In a move to check air pollution and ease traffic congestion, the state government has decided to construct parking lots-cum-wholesale trading centres for trucks at seven entry points across the city.
An expert committee, formed recently to find means to reduce auto-emission, has recommended restrictions on the movement of trucks in and around the city. The government’s move, said urban development minister Asok Bhattacharya, is aimed both at easing traffic snarls and checking environmental pollution.
“Trucks coming from different directions are parked in Burrabazar, which leads to traffic congestion and accumulation of garbage in the area. Flow of vehicles will be eased to a large extent if we shift the parking lots for trucks and venues for wholesale trading activities to places outside the city,” Bhattacharya said.
The seven centres will come up at Dankuni, New Township at Rajarhat, Noapara, Amtala, Baranagar, Budge Budge and the Port area. “We have identified the sites and expect to start work after the monsoon,” said a spokesperson for CMDA, which will implement the Rs 15-crore project in three years. Aimed at benefiting both transporters and wholesale traders, the centres will have the infrastructure for parking vehicles, loading and unloading goods, warehouses, night shelters and other facilities, said CMDA officials.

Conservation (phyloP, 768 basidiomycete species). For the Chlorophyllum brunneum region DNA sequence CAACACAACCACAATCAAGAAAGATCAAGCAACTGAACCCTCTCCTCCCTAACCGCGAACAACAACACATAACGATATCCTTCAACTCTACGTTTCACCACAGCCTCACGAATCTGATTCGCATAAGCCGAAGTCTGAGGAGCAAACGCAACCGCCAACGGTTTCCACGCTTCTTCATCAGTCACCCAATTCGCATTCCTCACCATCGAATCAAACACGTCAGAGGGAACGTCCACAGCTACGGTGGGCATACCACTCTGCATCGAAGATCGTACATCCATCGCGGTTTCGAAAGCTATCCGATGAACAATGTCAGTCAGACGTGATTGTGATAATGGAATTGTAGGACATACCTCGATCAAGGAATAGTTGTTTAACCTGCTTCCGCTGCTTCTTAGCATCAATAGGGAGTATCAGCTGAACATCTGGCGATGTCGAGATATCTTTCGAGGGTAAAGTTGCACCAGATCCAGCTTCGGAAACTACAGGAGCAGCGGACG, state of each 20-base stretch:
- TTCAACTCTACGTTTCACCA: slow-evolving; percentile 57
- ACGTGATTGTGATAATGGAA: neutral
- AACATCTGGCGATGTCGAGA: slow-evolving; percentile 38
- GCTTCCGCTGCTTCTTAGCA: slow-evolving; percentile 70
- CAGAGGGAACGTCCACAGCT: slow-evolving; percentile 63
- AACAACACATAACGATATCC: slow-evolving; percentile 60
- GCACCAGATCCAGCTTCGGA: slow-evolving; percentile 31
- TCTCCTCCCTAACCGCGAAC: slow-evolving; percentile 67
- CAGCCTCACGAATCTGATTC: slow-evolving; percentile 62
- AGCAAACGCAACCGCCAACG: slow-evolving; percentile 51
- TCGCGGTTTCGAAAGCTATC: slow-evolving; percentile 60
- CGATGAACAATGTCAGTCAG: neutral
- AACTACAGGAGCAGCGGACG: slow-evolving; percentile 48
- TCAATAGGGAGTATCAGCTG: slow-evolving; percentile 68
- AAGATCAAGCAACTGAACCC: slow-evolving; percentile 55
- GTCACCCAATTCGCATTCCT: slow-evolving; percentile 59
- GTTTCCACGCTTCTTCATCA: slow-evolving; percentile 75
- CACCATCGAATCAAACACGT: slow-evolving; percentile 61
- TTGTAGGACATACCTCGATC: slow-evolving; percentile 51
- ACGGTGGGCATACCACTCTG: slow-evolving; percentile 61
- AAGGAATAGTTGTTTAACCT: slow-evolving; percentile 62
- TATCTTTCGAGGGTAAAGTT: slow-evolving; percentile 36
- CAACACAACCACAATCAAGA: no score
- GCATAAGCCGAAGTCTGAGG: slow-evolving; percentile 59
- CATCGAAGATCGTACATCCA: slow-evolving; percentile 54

“The centres will be earmarked for trucks on various routes. For example, vehicles coming through Delhi Road or Mumbai Road will be parked either at Dankuni, Kona or Baranagar. Similarly, those plying along NH-34 will unload goods at the New Township centre,” explained a CMDA official.
The name of Bakul Chatterjee’s son, who died last October, is Subrata and not Ranajit as mentioned in the article ‘A fresher in college, 78’, published in Metro, The Telegraph, August 9. The error is regretted.